How to fix a cell phone after putting it in the washing machine

When a cell phone takes a trip through the washing machine, common emotional reactions can include grief, anger and resignation. Thoughts of paying for a replacement phone immediately start racing through your mind and it may seem as if there is no other option. Before you rush to buy a new phone, follow these few steps and patiently wait for your phone to dry out. If you're lucky, you may find that your phone survived the ordeal.

Avoid turning the phone on. The phone will have shut down when it got wet during the wash cycle. Turning the phone on before you thoroughly dry it out may cause irreparable damage.

Open the battery compartment. Take the battery out and dry it with a clean rag. Place it on a sunny windowsill for up to four hours. Leaving it in the sun longer than this may damage the battery.

Place the cell phone, with the open battery compartment face up, on the sunny window ledge and allow it to dry for two days.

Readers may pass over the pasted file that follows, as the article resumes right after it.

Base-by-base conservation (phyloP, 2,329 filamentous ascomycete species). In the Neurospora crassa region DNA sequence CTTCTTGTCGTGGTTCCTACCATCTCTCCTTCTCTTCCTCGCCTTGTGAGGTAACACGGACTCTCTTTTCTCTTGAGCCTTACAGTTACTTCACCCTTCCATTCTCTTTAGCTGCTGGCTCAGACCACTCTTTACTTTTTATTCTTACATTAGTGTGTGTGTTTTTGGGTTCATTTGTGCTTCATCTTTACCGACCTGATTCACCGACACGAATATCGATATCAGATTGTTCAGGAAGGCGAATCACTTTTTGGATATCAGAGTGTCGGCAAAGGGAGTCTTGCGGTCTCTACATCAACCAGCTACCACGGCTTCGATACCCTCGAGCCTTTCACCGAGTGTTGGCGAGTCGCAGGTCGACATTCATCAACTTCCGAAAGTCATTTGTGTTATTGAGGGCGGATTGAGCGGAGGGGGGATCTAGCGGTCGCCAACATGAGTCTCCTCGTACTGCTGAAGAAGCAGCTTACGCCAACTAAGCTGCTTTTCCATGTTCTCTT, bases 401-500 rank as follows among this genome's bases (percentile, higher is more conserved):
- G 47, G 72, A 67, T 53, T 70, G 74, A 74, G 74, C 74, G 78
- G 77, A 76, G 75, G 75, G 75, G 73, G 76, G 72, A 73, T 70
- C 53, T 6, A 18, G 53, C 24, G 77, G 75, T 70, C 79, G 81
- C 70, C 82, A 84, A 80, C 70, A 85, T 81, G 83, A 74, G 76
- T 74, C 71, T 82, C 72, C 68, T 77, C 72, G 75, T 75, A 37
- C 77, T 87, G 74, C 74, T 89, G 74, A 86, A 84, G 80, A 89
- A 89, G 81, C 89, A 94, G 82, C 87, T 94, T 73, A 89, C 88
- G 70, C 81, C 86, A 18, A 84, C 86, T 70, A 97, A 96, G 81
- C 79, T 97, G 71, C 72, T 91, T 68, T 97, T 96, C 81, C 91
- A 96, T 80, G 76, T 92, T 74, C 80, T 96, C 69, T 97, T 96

Place the battery back in, close the compartment and turn the phone on. Normally, the screen will still function and you should be able to make and receive calls. It is possible, however, that the water may have caused damage to the keyboard; press the numbers to see if each one still works. If you cannot turn the phone on, you will need a new phone.


Before you call your cell phone provider, look for a small, round sticker in the battery compartment. This colour-changing sticker is a liquid damage indicator used by your carrier to determine if warranty replacement is available to you. If the sticker is red, this means water has changed its colour and the warranty is void. If the sticker doesn't change colour--is still white--then the phone is still under warranty and your carrier will exchange it for free.


Do not attempt to charge the phone before completely drying it out. Connecting it to a power source while still wet or even slightly damp inside could cause you to get an electrical shock and will render the phone completely unusable.

Things You'll Need

  • Clean rag
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About the Author

Since 1999 Brad Harris has written on a wide array of subjects, ranging from helpful how-to articles about maneuvering through life to sharing war stories from navigating the campaign trail. Harris attended Michigan State University where he majored in political theory and has worked professionally in the telecommunications industry for over five years.